Sorry, it begs repeating: “If what you are doing isn’t working, doing more of it won’t work any better.”

If we repeat a physical action misaligned, then our end result will be reinforced misalignment.

Losing body fat and having a functionally sound mechanically efficient body are two very separate actions. Losing body fat through exercise doesn’t automatically generate a functionally sound mechanically efficient body, however the opposite is more likely probable of igniting change.

“When you have eliminated the impossible,

whatever remains,

however improbable, must be the truth.”

–Sherlock Holmes

I have discovered that I really like to start my day like this (bed stretches etc.) and will make every effort to get to bed on time so that I can clock eight hours of sleep and still be able to wake up with enough time to do my morning routine before I start my mom-duty. “If it is important to you, You will find a way. If not? You will find an excuse.”

“If you believe you can or you believe you can’t – you’re right.”

~Henry Ford

2012 Food Log

 

Homemade Baked Turkey Cutlets

As per request from a fellow blood type O, non-secretor I will post a few daily Food Logs as well as some sample meals with photographs over the next while. Because I choose to eat well all the time, I have to be prepared for hunger! As a result, I have to ensure that my refrigerator is stocked with ready to eat wholesome foods. I have to plan ahead and spend a certain amount of time preparing. Convenience foods aren’t in the cards anymore.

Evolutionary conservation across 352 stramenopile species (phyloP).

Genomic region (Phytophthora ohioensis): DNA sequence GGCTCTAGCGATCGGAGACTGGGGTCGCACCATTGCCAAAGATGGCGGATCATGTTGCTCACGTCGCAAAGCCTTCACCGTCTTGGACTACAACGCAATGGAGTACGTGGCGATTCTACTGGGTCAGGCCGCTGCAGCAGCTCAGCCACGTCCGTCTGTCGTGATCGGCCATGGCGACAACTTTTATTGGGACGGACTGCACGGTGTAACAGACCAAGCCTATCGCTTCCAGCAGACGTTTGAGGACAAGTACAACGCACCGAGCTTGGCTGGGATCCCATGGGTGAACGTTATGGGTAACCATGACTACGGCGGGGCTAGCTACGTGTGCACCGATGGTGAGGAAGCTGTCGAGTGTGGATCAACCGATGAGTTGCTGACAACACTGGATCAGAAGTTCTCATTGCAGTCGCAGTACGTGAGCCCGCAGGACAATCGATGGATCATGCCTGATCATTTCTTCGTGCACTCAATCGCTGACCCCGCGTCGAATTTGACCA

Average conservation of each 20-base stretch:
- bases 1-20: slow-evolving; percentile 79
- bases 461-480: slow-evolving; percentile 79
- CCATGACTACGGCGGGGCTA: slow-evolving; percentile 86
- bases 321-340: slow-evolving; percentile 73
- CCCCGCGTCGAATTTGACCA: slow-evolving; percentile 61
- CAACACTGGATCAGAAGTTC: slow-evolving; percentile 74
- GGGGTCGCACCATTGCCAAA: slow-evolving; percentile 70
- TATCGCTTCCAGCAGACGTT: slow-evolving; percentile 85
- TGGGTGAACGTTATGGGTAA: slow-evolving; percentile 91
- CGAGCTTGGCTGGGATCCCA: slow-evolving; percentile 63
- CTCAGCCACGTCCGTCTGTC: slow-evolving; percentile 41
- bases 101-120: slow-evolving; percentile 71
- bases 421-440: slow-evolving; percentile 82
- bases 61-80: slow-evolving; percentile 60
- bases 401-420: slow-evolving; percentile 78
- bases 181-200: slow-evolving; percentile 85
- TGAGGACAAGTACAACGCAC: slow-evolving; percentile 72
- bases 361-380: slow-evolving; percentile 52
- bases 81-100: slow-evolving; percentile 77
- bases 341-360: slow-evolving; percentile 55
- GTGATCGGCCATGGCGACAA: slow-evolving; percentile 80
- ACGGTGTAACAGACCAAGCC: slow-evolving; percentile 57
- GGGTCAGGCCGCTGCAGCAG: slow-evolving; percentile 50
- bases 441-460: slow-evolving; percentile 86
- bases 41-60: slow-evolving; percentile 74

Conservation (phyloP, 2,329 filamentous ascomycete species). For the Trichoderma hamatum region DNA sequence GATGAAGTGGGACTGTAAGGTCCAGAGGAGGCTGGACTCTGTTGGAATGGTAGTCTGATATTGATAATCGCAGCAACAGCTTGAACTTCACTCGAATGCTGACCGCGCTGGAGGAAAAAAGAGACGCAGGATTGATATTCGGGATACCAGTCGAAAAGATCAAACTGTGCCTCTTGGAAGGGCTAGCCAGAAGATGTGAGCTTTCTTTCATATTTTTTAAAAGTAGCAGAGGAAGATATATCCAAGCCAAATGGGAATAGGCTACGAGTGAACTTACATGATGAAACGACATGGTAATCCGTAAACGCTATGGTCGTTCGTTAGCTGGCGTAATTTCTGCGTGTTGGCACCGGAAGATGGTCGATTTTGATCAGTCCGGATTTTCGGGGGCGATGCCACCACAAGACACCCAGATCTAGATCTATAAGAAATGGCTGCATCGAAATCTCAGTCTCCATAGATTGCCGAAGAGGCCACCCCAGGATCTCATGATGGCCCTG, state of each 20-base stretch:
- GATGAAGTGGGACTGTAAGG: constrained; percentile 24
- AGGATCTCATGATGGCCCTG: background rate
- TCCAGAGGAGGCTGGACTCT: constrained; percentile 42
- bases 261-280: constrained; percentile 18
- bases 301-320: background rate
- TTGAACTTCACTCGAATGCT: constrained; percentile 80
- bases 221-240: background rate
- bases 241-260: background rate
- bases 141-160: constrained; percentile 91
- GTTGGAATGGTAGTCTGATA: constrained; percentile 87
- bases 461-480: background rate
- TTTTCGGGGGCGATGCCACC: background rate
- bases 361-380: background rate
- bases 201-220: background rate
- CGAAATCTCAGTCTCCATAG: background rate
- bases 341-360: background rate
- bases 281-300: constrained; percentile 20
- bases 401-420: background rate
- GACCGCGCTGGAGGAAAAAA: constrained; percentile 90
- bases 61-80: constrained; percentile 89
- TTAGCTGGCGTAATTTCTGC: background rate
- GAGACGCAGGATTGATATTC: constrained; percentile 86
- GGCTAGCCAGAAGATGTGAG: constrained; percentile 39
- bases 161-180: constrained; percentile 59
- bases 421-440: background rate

Aug. 27, 2012

6:30am Wake-up but not moving until 7am, (summer holidays).

7:00am Bed Stretches

7:10 am Homeopathic Remedies + Iodine, Zinc & Vitamin D supplements. I do a few standing side bend stretches while holding two of the homeopathic remedies under my tongue, since I have to hold each for 15 seconds. I’ve learned that I can accomplish a lot in 15 seconds.

 

From my perspective supplements should be used short term.They supplement what is not working for us naturally.

My goal is to figure out why my levels are low and to use the supplements as a support while I figure out how to get my levels up to MY normal range of healthy functioning. Eating the right way should support our systems properly, which should eliminate the need for supplements (in an ideal world). For example, I was taking twice the amount of Iron Citrate, and Magnesium Glycinate almost two years ago. About six months ago, I was able to lower my daily dose to half that amount.

 

Travel Roller

Then I do my 4 minute morning routine which includes: rolling out with Travel Roller ball & roller, wall stretches, 2 modified Sun Salutation plus the actual 4 minute morning which actually takes me 5 minutes to do Week 3 – DAY 7. (I have modified this for myself since originally uploading it and will endeavour to make an update of it soon.)

This mornings routine was broken up with sorting laundry and doing Dot’s braids, puttering around etc. Adapt to change and carry on.

8:30 am 6oz. glass water

Making all breakfasts simultaneously…

8:50 am My Breakfast:

2 soft boiled eggs

5g (approx. 2 cups) steamed Spinach drizzled with EVOO & fresh lemon juice

6 Walnut halves

4 prunes

Small banana

12oz. glass water (Iron Citrate & Magnesium supplement)

 

Spinach

Steamed Spinach